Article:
Trade, energy, security co-op top priorities: Jilani
Ambassador-designate leaves for Washington tomorrow

ISLAMABAD - Pakistan’s ambassador-designate to US Jalil Abbas Jilani who is all set to leave for Washington on Friday to take charge of his new challenging assignment says his top priorities as the new envoy will be to build on the positive momentum, promotion of trade and economic cooperation as well as improving consular services.
“My foremost priority in Washington will be to build on the positive momentum and strengthen Pakistan-US relations to make them truly reflective of the mutual desire to continue with the ongoing security cooperation while expanding cooperation in economic, trade, education, health, energy, and science and technology sectors,” Ambassador-designate Jilani told The Nation in an exclusive interview the other day.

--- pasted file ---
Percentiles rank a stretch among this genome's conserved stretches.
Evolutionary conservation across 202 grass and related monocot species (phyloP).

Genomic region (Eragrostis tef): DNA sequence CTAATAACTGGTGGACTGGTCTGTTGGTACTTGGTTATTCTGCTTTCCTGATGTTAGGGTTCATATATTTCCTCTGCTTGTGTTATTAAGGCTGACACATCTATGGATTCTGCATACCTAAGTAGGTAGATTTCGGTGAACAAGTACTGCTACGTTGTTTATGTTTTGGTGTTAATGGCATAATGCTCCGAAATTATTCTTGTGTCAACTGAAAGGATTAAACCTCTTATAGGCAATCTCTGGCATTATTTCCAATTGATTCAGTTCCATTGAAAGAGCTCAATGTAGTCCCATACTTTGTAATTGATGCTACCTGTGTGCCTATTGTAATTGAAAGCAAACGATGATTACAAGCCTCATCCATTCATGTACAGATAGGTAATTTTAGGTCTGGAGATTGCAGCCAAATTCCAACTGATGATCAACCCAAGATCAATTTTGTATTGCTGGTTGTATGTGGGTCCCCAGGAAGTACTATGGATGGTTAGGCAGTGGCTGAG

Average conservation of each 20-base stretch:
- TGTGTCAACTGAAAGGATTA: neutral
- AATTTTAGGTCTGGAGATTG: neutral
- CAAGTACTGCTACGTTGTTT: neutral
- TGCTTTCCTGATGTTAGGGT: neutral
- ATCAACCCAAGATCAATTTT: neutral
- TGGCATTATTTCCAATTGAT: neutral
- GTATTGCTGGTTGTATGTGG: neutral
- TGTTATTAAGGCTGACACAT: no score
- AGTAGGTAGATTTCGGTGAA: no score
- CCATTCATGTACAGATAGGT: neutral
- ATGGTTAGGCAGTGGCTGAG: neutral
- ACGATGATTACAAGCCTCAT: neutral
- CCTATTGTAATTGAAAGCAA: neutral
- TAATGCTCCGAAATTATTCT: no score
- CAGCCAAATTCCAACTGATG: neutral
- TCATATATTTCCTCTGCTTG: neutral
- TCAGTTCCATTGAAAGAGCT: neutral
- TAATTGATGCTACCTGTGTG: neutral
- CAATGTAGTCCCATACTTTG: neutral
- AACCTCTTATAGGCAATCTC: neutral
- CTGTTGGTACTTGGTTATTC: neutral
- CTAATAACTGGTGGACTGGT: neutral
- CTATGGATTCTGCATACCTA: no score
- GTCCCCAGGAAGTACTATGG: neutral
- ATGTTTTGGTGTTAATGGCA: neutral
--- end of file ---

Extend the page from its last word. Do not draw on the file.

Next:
Pointing out that the first directive from Prime Minister Nawaz Sharif to all of Pakistan’s diplomatic missions is to pursue trade and economic relations with the countries of their accreditation, he declares: “I will pursue that directive in letter and spirit.”
On arrival Ambassador-designate Jilani will present a copy of his credentials to the US State Department. This will be his third ambassadorial posting after Brussels and Australia.  “It would also be my endeavour to increase the embassy’s interaction with the Pakistani community besides providing quality consular services,” he adds. Jilani who has served in Washington from 1995 to 1999, first as the minister and then as the deputy head of the mission notes: “Pakistan-American community has played a formidable role in serving the country of their birth by projecting a positive image.”